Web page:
The Presidential Statutory Stretch

38 Pages Posted: 19 Aug 2015

See all articles by Peter M. Shane

Peter M. Shane

Ohio State University (OSU) - Michael E. Moritz College of Law

Date Written: August 17, 2015


This paper, prepared for a Fall, 2015 conference in honor of Professor Harold Bruff, argues that, in certain circumstances, a "statutory stretch" in defense of a presidential initiative may be both justified and more protective of the rule of law than would be bolder claims of exclusive executive authority under Article II. Such a rhetorical strategy may be superior in preserving an ethos of legal accountability within the executive branch and implicitly invites Congress to respond with legislative change if it disapproves the presidential action. It is a strategy that should be reserved, however, for truly exigent circumstances in which the Administration is willing to expose its argument to public scrutiny. Government lawyers assisting in the "stretch" should insure that their clients understand the vulnerabilities to their argument and should not knowingly offer weak arguments to avoid legal constraints aimed at avoiding grievous harm to individuals.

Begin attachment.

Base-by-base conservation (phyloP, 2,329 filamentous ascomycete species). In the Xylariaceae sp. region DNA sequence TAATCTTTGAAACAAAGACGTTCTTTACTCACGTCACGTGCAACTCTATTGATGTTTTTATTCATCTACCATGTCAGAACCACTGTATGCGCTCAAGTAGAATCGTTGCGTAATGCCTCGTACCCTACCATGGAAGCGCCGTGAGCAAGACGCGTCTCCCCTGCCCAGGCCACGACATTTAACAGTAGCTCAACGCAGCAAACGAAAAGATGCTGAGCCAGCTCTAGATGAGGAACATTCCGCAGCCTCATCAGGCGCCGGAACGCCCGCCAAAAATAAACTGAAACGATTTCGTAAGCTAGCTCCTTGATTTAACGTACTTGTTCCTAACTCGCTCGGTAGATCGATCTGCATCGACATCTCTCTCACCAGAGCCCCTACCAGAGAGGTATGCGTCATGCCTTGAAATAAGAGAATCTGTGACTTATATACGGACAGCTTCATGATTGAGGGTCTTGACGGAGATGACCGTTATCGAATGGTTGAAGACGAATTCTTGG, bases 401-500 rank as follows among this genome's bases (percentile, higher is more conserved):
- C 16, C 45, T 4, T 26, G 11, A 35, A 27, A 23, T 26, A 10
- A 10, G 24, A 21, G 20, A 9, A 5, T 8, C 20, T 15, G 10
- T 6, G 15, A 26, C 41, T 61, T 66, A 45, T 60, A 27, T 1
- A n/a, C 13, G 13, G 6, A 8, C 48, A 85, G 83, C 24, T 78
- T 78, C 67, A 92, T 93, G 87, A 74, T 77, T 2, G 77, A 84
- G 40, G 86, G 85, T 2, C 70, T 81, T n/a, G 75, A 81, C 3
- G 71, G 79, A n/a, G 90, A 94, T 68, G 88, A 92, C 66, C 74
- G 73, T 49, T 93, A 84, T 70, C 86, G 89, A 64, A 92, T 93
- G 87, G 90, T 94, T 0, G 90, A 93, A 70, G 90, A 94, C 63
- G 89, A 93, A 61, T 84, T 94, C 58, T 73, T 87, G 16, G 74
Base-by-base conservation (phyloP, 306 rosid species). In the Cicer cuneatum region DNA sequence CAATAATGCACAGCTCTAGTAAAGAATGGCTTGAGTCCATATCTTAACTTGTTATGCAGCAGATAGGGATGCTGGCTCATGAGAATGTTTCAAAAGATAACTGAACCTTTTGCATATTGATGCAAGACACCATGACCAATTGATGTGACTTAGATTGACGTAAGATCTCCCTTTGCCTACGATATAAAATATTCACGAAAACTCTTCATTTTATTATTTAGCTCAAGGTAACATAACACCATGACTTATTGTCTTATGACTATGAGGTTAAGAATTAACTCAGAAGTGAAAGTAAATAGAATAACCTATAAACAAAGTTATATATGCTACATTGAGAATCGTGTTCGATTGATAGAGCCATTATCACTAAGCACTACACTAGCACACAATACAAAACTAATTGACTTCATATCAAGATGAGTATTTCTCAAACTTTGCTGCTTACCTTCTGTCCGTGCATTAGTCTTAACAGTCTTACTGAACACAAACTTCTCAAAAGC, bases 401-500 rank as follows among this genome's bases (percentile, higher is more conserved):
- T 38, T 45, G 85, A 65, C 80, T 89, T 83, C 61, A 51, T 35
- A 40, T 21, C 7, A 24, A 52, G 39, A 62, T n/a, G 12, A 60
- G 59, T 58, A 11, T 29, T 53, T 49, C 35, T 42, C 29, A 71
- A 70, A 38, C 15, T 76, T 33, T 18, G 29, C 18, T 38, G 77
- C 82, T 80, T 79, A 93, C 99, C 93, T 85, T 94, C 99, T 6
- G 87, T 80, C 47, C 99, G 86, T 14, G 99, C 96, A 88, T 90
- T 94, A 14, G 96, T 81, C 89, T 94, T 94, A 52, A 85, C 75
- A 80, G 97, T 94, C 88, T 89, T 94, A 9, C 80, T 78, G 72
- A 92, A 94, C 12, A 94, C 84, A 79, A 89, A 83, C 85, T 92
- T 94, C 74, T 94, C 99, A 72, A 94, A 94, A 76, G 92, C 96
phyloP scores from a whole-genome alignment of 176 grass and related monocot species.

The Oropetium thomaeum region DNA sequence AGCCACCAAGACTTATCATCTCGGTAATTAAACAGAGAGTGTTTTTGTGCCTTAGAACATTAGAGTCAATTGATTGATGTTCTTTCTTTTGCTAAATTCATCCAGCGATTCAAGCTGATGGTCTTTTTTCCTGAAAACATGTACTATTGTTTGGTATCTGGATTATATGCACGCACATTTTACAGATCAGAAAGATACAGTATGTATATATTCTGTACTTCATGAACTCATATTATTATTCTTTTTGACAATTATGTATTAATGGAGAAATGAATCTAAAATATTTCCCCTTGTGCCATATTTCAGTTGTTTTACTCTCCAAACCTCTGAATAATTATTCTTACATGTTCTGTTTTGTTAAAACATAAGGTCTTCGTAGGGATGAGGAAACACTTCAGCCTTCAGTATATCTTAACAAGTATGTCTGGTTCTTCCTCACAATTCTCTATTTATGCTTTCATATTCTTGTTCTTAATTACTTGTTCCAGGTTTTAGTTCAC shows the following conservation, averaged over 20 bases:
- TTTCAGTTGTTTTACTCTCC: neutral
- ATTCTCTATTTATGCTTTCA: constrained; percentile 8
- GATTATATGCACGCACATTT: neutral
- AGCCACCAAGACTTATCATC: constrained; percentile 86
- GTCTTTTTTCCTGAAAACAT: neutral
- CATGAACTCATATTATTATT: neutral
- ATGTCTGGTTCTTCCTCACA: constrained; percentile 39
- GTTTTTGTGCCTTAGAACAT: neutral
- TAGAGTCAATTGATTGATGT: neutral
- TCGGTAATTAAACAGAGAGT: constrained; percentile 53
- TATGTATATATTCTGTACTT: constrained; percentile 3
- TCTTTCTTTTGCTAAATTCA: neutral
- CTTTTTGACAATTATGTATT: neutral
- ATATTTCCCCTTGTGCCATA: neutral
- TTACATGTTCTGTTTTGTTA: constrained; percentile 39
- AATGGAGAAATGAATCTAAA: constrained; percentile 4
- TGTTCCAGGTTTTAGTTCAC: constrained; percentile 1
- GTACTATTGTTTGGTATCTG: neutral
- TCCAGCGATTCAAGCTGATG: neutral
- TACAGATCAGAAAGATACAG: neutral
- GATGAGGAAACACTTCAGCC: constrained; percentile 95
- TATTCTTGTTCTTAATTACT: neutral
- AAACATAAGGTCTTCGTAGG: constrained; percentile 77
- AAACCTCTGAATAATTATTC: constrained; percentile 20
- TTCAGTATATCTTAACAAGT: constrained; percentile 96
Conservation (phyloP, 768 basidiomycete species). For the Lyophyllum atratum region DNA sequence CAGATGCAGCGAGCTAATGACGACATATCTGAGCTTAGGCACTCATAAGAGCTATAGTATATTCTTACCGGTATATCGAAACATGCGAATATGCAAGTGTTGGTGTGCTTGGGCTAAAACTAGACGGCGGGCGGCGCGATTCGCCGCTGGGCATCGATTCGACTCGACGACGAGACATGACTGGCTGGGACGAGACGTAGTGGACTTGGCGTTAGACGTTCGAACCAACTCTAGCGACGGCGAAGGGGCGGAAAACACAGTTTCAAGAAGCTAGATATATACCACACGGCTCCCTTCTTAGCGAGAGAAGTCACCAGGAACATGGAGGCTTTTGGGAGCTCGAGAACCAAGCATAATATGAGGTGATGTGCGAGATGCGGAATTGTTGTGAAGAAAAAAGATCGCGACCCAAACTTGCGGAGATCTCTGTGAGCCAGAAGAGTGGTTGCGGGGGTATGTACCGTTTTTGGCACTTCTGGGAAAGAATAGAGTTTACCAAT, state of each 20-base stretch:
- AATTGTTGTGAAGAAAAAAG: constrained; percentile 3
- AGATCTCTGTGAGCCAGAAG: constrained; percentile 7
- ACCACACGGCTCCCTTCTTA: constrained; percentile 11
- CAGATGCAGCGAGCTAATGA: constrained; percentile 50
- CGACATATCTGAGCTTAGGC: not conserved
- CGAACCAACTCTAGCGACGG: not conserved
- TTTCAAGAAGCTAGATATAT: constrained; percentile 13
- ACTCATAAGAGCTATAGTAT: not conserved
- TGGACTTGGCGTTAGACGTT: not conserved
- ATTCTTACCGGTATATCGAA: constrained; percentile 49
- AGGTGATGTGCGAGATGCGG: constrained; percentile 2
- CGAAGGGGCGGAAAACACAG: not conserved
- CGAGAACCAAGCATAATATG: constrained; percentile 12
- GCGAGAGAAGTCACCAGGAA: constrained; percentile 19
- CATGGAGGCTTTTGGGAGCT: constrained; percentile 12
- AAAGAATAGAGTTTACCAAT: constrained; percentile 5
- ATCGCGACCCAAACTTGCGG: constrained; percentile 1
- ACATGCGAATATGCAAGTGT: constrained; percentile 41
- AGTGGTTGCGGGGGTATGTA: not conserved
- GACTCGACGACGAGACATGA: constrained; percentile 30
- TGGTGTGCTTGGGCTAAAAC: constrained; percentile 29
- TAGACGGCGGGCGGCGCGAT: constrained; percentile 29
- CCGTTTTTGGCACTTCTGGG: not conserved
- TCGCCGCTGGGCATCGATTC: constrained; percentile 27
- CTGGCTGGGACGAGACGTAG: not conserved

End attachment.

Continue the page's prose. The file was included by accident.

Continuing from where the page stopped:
Keywords: president, executive power, administrative law, constitutional law, statutory interpretation, legal ethics, government lawyers

Suggested Citation

Shane, Peter M., The Presidential Statutory Stretch (August 17, 2015). Ohio State Public Law Working Paper No. 302, Available at SSRN: or

Peter M. Shane (Contact Author)

Ohio State University (OSU) - Michael E. Moritz College of Law ( email )

55 West 12th Avenue
Columbus, OH 43210
United States

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